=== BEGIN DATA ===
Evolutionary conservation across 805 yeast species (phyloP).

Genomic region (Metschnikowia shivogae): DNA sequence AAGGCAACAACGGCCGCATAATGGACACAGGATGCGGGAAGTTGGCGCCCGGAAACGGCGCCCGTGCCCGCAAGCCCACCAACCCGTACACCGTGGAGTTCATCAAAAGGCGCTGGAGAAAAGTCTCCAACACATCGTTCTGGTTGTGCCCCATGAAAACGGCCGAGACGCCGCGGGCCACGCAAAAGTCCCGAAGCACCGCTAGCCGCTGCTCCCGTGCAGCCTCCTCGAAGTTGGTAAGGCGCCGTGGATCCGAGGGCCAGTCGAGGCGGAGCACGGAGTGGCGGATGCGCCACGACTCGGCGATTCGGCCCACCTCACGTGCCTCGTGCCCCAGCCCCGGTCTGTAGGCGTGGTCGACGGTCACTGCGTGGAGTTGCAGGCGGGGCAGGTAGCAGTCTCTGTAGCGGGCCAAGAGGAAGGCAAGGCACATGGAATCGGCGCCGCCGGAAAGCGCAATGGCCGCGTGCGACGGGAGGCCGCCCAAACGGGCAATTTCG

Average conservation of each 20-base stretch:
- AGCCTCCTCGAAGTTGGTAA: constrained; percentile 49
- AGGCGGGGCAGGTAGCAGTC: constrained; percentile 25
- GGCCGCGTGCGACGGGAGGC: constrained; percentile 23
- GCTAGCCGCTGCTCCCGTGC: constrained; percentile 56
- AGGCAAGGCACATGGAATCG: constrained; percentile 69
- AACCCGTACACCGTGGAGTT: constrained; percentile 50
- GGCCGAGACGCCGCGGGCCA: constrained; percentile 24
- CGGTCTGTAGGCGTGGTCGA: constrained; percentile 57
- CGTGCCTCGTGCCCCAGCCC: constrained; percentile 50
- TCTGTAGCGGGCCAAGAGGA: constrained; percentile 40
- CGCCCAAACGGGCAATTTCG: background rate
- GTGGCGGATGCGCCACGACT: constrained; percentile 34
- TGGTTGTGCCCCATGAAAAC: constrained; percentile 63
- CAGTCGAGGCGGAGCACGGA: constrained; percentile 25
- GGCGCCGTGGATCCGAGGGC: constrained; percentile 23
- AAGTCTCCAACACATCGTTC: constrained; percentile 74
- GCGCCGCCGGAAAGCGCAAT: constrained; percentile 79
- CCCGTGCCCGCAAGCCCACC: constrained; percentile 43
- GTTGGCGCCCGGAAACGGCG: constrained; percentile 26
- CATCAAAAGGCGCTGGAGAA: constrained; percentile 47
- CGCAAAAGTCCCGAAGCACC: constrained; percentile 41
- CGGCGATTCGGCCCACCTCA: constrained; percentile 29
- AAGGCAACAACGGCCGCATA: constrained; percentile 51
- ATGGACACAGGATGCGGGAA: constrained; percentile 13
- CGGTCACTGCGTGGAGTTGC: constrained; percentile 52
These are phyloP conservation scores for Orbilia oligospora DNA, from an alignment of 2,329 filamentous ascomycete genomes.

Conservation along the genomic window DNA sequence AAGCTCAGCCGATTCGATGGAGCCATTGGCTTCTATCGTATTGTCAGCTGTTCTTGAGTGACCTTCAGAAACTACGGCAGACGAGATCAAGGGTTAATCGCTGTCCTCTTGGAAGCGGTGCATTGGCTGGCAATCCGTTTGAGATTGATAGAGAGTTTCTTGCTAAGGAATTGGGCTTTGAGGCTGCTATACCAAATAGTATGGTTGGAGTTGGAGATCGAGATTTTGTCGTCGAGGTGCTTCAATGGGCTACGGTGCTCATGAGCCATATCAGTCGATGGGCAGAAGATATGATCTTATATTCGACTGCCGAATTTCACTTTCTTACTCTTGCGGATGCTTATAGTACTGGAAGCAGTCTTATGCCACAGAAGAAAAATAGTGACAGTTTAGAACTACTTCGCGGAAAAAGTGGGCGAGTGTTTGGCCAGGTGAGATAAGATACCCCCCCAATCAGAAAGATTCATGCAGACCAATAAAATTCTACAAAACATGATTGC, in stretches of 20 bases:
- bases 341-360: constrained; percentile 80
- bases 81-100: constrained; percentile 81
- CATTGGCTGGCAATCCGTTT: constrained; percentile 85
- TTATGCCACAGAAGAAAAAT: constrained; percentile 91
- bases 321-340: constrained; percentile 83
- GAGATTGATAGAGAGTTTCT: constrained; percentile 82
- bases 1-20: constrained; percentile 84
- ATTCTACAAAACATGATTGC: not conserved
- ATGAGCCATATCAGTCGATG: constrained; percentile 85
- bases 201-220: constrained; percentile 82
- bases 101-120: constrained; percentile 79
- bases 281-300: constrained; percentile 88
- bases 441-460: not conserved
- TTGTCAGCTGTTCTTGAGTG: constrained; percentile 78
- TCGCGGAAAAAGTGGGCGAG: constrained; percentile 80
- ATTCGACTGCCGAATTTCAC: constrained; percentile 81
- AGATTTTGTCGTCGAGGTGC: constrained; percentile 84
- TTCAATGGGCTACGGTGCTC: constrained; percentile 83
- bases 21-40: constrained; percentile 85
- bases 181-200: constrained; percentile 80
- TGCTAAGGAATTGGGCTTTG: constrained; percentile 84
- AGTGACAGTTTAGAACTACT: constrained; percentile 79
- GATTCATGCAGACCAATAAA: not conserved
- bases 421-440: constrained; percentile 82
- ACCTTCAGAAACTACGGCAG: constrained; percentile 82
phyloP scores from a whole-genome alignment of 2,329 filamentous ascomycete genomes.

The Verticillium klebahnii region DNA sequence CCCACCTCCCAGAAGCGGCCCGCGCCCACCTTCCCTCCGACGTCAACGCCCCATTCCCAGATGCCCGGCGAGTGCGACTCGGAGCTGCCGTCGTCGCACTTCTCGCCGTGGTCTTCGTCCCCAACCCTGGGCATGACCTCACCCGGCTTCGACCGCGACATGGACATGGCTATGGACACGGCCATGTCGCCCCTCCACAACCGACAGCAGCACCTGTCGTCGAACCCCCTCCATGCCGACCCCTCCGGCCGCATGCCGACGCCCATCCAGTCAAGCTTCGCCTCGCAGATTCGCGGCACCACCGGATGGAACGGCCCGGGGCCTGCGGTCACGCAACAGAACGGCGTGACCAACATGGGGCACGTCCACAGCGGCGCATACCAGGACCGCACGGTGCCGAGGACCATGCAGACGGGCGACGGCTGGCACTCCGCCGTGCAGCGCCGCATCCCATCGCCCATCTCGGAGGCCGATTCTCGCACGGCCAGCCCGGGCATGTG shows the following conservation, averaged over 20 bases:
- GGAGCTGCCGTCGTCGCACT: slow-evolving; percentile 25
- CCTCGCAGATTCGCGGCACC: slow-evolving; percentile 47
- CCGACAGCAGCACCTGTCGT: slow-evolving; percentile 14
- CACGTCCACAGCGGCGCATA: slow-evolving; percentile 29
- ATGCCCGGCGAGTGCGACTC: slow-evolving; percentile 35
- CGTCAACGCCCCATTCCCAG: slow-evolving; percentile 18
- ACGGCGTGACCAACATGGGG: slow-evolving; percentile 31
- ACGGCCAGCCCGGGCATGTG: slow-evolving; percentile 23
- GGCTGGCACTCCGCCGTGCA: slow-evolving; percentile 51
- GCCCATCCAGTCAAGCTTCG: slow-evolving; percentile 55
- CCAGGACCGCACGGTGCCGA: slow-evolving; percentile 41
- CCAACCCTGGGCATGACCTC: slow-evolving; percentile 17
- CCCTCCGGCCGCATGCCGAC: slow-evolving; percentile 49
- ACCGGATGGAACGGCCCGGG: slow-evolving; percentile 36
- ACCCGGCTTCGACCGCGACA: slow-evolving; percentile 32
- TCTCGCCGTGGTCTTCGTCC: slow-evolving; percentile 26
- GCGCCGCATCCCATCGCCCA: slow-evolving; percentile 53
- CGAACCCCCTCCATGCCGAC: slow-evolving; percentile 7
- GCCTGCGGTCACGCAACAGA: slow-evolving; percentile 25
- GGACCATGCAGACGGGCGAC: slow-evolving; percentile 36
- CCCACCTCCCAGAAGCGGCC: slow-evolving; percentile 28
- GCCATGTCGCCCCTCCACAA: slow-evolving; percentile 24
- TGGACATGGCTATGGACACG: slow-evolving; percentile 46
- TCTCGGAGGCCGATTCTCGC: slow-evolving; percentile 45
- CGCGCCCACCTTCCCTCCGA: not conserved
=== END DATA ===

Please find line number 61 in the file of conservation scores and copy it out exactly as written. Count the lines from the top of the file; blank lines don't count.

- CACGTCCACAGCGGCGCATA: slow-evolving; percentile 29